Then, events play out again with Chunsoo’s more gentlemanly manner and Heejung’s greater sense of independence arousing slight variations in their burgeoning relationship.

Director Cheon-soo persuades artist Hee-jeong to have coffee

Director Chunsoo persuades artist Heejung to have coffee

Undeniably charming and beautifully told, director Hong Sangsoo‘s Right Now, Wrong Then is a genuine delight. The stirringly sensitive drama is the kind of story only the acclaimed auteur could produce, capturing the endearing awkwardness of human interaction with keen insight and is wholly deserving of its accolades – namely the Golden Leopard (Best Film) and Best Actor for Jung Jaeyoung at its premiere in Locarno International Film Festival, with more undoubtedly to follow.

It’s become almost a cliche in itself to point out director Hong’s interest in capturing the subtleties of human interaction, the awkward clumsiness of smart men over confident women, of repeating scenarios with slight adjustments in characterisation that result in rather different outcomes, but as he does it so insightfully it’s hard not to constantly acknowledge his deft skill in such areas. With Right Now, Wrong Then director Hong wonderfully succeeds in capturing the beauty of such moments with an endearing humour and grace that is captivating, conveying a palpable charm that was somewhat lacking in his prior effort Hill of Freedom.

Right Now, Wrong Then is in fact two films in one, and much of its pleasure is derived from juxtaposing both stories. In the first installment, film director Chunsoo is shy, secretive, and akin to a wannabe philanderer; in the second he is a shade more confident, honest and direct. The differences that arise through his interactions with artist Heejung, who is shy and passive in the first tale before later becoming more independent and assured, are subtle yet profound as conversations take alternate trajectories that greatly effect them both, resulting in radically different outcomes for their relationship.

Hee-jeong and Cheon-soo drink and converse as they grow closer

Heejung and Chunsoo drink and converse as they grow closer

In lesser hands such simple tales of strangers meeting would be mildly entertaining, yet actors Jung Jaeyoung and Kim Minhee fulfil the roles with astonishing nuance and depth, propelling the drama into one of the best K-films of the year. Jung, who previously worked with director Hong in Our Sunhi, excels as the sensitive Chunsoo by conveying the character’s social ineptitude wonderfully with awkward mannerisms and speech, while also managing to capture a unique sense of charisma with his forthright honesty later in the film. It’s clear why Jeong was the recipient of the Best Actor award at Locarno and he’s sure to add further trophies to his cabinet as Right Now, Wrong Then screens at more international festivals.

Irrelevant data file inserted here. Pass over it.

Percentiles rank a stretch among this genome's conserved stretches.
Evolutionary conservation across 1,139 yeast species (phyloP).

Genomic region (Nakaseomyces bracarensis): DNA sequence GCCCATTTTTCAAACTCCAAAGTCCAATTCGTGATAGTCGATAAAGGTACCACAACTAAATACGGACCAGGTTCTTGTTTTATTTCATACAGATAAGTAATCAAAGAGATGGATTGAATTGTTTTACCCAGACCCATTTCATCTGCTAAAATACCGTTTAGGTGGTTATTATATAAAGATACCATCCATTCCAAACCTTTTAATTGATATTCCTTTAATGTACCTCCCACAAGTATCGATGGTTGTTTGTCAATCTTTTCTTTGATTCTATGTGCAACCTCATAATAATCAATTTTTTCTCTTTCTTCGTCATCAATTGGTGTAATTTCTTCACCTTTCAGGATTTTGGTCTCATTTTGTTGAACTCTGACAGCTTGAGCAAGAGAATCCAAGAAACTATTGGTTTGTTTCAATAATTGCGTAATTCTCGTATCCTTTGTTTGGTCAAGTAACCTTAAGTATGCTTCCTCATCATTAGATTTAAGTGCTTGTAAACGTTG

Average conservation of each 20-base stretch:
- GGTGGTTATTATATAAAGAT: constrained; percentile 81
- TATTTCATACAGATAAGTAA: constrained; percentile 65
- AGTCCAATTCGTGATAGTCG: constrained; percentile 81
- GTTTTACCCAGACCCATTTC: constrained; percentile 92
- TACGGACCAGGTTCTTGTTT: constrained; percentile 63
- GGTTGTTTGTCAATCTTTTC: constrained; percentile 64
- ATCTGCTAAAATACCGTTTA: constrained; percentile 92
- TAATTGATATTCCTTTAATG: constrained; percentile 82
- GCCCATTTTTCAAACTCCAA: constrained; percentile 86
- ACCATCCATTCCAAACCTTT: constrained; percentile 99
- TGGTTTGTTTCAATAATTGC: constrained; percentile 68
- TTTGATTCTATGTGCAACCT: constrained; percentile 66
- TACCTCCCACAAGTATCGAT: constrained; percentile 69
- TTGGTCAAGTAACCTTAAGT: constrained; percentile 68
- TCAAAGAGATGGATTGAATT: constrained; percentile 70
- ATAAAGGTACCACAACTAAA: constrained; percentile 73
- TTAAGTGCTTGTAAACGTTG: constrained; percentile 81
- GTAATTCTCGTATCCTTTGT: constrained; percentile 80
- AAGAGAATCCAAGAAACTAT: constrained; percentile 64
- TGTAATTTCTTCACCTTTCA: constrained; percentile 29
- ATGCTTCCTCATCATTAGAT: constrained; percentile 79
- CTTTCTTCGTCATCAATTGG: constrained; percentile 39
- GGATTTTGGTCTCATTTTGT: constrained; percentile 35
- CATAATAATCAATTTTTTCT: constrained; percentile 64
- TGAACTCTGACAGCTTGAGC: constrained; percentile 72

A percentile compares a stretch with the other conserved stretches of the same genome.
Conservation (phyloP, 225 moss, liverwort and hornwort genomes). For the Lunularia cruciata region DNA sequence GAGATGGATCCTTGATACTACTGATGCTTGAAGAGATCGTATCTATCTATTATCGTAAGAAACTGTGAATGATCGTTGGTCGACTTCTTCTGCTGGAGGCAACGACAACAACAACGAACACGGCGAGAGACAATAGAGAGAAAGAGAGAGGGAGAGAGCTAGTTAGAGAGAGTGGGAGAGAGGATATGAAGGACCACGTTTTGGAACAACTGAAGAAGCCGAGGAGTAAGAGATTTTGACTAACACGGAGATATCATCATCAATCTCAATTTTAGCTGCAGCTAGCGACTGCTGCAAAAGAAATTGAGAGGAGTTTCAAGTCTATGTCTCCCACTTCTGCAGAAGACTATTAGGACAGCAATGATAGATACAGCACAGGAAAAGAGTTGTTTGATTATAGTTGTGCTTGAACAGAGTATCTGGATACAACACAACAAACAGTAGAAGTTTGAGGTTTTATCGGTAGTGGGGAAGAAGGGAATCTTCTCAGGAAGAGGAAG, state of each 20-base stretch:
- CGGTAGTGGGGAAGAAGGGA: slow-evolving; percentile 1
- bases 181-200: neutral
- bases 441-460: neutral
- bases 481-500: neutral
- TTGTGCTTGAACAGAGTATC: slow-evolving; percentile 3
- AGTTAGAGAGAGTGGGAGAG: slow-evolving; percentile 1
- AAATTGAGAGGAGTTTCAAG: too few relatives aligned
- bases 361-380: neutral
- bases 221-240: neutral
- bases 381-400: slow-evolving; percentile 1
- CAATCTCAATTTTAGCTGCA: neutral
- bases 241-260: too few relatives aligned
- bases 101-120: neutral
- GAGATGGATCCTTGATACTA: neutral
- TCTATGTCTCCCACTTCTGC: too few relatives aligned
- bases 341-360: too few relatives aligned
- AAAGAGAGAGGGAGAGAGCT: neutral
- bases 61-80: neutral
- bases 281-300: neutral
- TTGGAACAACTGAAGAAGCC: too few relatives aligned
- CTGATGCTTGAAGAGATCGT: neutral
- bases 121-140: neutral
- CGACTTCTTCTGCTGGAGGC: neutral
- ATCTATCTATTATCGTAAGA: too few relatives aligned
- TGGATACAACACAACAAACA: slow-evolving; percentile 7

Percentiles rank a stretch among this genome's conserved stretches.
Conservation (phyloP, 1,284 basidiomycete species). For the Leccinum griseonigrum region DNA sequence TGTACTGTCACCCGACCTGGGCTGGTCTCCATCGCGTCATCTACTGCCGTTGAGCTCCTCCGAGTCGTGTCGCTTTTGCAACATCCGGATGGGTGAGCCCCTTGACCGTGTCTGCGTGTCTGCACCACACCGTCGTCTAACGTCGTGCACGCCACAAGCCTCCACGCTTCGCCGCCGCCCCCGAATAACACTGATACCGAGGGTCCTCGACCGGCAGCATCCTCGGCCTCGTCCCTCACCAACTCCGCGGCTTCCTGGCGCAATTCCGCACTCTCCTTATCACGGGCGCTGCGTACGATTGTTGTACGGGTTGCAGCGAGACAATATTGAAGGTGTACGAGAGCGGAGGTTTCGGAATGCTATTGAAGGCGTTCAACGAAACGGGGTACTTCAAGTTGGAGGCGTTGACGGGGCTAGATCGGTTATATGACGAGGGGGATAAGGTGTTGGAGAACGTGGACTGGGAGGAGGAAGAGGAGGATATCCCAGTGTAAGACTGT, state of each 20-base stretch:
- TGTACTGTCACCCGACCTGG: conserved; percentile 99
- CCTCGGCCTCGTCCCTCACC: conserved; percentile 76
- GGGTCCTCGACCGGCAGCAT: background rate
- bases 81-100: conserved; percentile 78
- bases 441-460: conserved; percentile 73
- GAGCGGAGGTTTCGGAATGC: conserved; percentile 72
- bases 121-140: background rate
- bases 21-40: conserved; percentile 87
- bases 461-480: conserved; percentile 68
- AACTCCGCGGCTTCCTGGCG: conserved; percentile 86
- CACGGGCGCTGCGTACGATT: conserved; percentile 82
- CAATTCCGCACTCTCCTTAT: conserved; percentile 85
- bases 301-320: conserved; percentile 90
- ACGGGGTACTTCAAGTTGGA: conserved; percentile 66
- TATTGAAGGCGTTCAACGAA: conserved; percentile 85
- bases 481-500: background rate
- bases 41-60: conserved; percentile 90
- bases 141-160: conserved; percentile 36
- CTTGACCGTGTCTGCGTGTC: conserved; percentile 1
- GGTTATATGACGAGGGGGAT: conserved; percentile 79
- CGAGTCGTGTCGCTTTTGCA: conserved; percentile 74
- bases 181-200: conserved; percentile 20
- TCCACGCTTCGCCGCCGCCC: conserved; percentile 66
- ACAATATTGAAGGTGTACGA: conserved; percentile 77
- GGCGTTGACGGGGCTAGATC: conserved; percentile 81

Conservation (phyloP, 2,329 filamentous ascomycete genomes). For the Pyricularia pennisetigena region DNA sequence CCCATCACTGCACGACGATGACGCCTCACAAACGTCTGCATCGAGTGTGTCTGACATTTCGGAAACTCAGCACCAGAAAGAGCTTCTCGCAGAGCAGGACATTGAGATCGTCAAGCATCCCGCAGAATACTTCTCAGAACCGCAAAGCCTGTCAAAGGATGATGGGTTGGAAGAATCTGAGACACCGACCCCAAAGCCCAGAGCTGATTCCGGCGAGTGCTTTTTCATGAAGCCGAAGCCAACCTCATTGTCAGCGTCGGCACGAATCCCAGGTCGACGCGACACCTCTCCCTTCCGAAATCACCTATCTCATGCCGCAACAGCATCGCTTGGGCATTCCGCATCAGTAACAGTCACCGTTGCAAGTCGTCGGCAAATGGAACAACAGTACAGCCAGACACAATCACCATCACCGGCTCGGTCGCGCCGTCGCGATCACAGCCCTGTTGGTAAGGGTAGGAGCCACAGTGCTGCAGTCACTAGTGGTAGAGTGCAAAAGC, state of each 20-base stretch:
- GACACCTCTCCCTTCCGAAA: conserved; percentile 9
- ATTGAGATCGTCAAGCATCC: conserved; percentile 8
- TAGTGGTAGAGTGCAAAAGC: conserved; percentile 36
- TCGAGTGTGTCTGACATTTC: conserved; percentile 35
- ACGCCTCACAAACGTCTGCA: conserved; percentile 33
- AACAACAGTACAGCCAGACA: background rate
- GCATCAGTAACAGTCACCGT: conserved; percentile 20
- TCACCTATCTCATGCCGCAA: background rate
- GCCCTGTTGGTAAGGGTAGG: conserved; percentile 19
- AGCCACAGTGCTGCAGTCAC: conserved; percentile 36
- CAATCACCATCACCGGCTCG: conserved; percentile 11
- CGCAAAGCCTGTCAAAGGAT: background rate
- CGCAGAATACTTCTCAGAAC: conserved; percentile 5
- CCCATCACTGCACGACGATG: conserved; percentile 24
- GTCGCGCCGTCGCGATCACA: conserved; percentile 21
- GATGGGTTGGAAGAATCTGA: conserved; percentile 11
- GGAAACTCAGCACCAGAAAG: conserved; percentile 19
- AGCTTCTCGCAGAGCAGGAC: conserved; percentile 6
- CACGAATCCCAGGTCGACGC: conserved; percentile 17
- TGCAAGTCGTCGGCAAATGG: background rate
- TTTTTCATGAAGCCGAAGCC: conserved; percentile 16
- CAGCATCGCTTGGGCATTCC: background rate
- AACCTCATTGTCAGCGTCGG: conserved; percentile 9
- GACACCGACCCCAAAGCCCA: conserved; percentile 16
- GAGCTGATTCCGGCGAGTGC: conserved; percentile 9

As Heejung, Kim Minhee is absolutely captivating. Her performance is unquestionably deserving of high praise and accolades. Her facial expressions and quirks, particularly during some of the film’s pivotal and revelatory scenes, contain so much palpable emotion that they resonate long after the credits have rolled. With Right Here, Wrong Then, and with her upcoming turn in Park Chan-wook‘s Fingersmith, Kim Minhee looks set to become one of the K-Film industry’s most sought after actresses.

The subtle differences in characterisation result in alternative outcomes

The subtle differences in characterisation result in alternative outcomes

Verdict:

Director Hong Sangsoo’s Right Now, Wrong Then is a charismatic, endearing tale of burgeoning relationships only the celebrated auteur is capable of telling. Wonderfully subtle, insightful, and humorous, the drama is a heartwarming tale of human interaction and the possibilities of tender new emotional experiences.

★★★★☆

Busan International Film Festival (20회 부산국제영화제) Korean Film Festivals 2015 Reviews